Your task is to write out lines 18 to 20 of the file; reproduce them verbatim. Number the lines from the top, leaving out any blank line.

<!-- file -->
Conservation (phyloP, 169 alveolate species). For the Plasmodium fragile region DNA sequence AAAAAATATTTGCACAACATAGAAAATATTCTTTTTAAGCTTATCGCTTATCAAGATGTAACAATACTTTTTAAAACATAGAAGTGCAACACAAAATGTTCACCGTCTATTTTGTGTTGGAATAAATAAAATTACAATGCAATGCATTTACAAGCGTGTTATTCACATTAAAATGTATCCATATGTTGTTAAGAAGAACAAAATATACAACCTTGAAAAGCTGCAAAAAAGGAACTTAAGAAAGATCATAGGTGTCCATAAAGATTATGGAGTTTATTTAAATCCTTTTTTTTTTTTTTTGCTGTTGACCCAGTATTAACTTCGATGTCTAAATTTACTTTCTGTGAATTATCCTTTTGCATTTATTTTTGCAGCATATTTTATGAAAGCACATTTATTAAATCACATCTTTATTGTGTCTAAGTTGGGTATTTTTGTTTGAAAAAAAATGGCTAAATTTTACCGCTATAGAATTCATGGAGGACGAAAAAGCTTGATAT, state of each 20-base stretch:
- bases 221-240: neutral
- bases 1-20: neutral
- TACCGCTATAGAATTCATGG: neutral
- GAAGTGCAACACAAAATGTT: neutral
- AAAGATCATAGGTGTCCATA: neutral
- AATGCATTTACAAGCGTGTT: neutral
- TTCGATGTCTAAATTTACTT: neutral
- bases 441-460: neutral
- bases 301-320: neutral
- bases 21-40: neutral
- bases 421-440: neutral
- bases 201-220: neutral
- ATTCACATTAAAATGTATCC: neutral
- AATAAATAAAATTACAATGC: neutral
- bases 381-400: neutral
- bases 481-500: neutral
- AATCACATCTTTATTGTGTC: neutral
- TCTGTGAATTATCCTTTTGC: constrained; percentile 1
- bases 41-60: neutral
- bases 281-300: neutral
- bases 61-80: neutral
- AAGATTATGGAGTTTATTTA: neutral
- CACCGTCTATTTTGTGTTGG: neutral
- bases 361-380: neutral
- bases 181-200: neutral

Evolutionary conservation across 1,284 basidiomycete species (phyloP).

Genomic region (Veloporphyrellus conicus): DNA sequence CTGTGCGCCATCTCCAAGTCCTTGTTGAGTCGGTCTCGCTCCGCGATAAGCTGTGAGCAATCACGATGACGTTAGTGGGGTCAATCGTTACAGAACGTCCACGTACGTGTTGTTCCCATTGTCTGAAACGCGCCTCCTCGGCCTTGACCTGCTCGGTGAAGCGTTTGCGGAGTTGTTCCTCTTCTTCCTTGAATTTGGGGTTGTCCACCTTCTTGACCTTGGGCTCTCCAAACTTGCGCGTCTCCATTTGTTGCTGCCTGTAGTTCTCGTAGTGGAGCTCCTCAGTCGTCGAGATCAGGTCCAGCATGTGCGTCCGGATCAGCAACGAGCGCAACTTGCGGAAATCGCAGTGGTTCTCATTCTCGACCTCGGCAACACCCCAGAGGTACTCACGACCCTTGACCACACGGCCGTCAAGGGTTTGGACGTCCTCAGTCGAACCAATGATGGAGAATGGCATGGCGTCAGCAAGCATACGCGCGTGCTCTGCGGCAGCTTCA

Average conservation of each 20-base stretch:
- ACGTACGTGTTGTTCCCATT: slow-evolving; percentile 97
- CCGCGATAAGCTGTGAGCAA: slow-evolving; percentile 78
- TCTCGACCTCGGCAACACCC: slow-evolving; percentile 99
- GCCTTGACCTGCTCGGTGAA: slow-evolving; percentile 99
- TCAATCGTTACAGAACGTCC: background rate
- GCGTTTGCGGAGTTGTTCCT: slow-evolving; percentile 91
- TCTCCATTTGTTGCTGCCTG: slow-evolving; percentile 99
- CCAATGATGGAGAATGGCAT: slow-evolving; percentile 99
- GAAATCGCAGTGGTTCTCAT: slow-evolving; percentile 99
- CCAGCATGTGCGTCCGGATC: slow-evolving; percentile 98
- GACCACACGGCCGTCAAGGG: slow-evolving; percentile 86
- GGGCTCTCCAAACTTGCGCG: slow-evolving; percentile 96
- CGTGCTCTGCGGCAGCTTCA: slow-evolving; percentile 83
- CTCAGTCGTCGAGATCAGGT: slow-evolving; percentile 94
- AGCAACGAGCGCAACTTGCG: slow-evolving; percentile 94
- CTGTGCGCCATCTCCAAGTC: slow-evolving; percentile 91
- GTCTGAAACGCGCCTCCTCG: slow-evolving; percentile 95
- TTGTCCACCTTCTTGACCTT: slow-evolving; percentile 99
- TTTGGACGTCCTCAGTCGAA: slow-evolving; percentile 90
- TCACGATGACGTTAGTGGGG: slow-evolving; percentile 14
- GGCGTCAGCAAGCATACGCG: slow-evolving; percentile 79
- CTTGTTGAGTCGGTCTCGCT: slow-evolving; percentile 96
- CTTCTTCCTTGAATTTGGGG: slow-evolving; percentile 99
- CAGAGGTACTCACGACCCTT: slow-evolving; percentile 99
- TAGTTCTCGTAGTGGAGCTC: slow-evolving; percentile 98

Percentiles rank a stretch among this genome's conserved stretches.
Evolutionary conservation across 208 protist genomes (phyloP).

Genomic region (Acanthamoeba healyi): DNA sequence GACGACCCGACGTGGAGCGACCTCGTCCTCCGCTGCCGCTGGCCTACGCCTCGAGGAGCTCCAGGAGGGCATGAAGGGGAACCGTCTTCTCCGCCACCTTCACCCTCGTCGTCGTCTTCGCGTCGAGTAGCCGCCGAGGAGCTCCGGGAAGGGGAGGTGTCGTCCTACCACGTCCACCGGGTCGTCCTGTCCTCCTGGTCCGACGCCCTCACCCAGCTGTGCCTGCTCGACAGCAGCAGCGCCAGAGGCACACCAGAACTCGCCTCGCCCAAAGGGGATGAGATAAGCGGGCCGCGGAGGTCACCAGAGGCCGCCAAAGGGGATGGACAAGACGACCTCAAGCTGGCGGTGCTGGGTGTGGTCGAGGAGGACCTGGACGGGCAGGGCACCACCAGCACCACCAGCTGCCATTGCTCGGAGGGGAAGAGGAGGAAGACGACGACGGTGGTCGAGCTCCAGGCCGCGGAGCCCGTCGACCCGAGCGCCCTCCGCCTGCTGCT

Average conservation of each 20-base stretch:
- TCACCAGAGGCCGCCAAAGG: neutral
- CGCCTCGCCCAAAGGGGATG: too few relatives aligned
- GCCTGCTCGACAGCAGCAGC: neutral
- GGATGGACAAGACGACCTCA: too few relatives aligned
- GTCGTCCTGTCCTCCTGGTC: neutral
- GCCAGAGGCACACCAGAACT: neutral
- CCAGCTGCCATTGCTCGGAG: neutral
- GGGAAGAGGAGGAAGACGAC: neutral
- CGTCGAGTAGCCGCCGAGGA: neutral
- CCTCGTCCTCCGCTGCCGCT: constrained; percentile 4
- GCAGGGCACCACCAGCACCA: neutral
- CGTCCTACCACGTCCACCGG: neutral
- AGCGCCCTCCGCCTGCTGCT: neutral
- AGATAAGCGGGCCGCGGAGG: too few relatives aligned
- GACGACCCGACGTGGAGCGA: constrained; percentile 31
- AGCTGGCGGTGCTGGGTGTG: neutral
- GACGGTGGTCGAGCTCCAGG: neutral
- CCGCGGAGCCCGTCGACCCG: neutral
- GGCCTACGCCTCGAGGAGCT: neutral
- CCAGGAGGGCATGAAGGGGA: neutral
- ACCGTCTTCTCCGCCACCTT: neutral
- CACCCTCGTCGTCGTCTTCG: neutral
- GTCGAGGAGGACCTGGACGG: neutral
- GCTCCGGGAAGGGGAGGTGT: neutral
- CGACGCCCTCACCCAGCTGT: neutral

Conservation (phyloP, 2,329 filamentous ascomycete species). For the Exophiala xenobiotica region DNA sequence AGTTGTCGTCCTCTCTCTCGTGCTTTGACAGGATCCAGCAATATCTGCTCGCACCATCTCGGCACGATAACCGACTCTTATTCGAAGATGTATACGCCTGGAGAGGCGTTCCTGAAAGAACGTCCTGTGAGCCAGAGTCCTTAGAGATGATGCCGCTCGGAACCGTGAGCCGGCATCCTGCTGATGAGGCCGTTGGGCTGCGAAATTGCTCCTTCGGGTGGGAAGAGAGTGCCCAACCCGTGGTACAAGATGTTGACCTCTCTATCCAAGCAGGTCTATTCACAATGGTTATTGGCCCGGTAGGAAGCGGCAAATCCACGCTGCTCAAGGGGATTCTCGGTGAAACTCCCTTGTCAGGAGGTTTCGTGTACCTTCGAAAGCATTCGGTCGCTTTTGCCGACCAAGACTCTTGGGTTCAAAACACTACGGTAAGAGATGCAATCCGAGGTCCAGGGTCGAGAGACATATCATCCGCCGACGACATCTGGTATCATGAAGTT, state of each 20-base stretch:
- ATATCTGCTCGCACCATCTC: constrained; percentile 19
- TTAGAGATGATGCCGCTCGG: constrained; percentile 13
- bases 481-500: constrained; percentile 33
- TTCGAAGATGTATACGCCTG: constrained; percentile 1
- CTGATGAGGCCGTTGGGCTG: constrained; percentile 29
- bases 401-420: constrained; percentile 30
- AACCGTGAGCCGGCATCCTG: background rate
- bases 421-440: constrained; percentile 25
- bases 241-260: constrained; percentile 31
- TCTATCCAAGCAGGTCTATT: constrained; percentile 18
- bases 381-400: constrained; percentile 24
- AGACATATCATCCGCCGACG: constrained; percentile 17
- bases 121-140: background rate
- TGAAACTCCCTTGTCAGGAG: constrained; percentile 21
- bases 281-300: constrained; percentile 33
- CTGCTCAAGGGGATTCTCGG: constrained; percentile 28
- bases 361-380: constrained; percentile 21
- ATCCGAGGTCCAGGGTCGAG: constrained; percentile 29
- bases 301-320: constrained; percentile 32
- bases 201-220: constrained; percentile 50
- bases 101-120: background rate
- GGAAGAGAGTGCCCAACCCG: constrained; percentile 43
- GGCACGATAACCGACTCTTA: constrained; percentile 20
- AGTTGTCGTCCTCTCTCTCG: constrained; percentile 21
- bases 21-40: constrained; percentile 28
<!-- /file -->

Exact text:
- AATCACATCTTTATTGTGTC: neutral
- TCTGTGAATTATCCTTTTGC: constrained; percentile 1
- bases 41-60: neutral